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‘Hunting Season’: Logo’s Surprising New Comedy

Aymar Jean Christian October 17, 2012 Culture No Comments
‘Hunting Season’: Logo’s Surprising New Comedy

Gay media fans were shocked this year when news broke that Logo, Viacom’s gay and lesbian channel, was moving away from LGBT programming to compete with broader lifestyle channels like Bravo for advertising. Pilots for promising gay shows had stalled. Soon after the network canceled its “gay housewives” franchise, leaving only RuPaul’s Drag Race as the net’s last gay property.

That’s on television. Online at logotv.com, the story is more complicated and still in flux. Logo has long been interested in distributing independent gay web series online. 2010′s In Between Men was the first case I knew, but none have premiered.

Until now. Head to Logo’s website today and you’ll see a promo for — surprise! — the season finale of new gay show. It’s called Hunting Season, an eight-episode romantic comedy about a 20-something New York blogger and his search for sex and love. It’s the most recent hit in a year that’s seen a flood of quality indie web shows (see: The Outs and The SlopeHusbandsJenifer Lewis and ShangelaGay’s Anatomy, It Gets Betterish).

“I just had this bug to try something completely indie again,” series creator and director Jon Marcus said. “I was sort of jealous of the people I knew who were working in web series. It reminded me of the indie film world in the 90s.”

A veteran of Christine Vachon’s famed Killer Films outfit, Marcus broke into production at the tail end of that first boom in gay entertainment — the post-New Queer Cinema world that spawned films like Boys Don’t Cry. After producing Macaulay Culkin’s queer comeback vehicle Party Monster and co-producing the ABC series Scoundrels, Marcus tried to develop a TV-version of a popular blog, The Great Cock Hunt. There were several gay networks starting up at the time — Logo and here!, primarily — and Marcus thought the blog was the perfect gay answer to Sex and the City. The channels didn’t bite.

“None of the three networks ended up coming up with kind of programming that I thought they would need to be a gay network,” he said.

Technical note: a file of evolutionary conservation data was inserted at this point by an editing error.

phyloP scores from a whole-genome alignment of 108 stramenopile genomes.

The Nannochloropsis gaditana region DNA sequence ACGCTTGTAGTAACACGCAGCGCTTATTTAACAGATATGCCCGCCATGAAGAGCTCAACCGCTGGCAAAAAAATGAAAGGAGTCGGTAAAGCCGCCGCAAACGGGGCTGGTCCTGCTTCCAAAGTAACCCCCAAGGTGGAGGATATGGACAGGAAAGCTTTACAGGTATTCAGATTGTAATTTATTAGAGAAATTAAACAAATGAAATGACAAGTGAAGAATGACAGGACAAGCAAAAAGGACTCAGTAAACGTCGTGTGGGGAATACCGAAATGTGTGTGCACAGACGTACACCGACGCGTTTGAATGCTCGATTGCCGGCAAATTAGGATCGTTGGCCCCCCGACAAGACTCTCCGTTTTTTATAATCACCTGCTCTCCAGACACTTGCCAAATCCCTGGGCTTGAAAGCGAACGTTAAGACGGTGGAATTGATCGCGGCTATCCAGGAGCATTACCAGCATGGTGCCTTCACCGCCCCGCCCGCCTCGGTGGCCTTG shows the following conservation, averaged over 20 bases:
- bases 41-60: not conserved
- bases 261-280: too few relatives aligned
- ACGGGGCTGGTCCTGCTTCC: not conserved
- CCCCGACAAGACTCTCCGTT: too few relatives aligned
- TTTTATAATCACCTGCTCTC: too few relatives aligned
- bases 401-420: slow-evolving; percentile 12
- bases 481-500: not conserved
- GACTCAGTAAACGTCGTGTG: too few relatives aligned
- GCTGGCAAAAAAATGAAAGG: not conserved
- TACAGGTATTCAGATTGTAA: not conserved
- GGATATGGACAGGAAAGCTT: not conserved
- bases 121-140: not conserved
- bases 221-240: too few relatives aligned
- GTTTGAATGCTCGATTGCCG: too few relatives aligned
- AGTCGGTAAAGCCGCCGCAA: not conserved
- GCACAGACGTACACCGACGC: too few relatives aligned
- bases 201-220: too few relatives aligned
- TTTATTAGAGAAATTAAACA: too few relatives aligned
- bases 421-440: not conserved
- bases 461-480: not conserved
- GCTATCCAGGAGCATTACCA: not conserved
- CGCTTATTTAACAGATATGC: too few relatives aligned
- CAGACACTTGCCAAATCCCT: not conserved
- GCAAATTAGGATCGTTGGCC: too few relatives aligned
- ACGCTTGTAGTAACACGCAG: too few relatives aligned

So Marcus adapted The Great Cock Hunt into a web series, and Hunting Season was born. The show follows Alex, a Gawker writer who blogs anonymously about sexual escapades, and his friends, who all have different perspectives on dating and relationships.

What distinguishes Hunting Season is not only production quality but also its relatively frank depiction of urban gay male life. The show features characters who smoke weed, gripe about Grindr and argue about racism and dating.

But it has received perhaps the most attention for depicting ample male nudity.

“For a gay audience, I wanted to shock and titillate a little bit, in order to push it forward and break down the double standard,” Marcus said. He wanted a show that represented a specific gay experience as honestly as possible. “I want straight people to watch my show, but I call it a gay show.”

While GLAAD recently reported that gays have never been more represented on television, Marcus said Hunting Season is a response to the whitewashing of those gay characters, desexualized and sanitized to make them acceptable to straight audiences. By making a show that speaks to gays first, Marcus believes both networks and audiences win.

The deal with Logo materialized at “the 11th hour,” Marcus said. Under it Logo licenses the show from Marcus, who gets a small fee from the network, plus the revenue from digital downloads of the uncensored versions of the show, which have been selling. Marcus expects to break even on his investment. For the gay web series market, that’s a success. “It’s done really well for them,” he said of Logo.

“It’s a lot of work to get a gay audience in the first place,” he added. ”It’s not something I have personally taken for granted.”

The trailer and first episode for Hunting Season are embedded below. Visit its website for all episodes.

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About The Author

Aymar Jean Christian is assistant professor of communication at Northwestern University. He writes about media and society for a number of publications. For more information, click the "About" tab at the top of the page.

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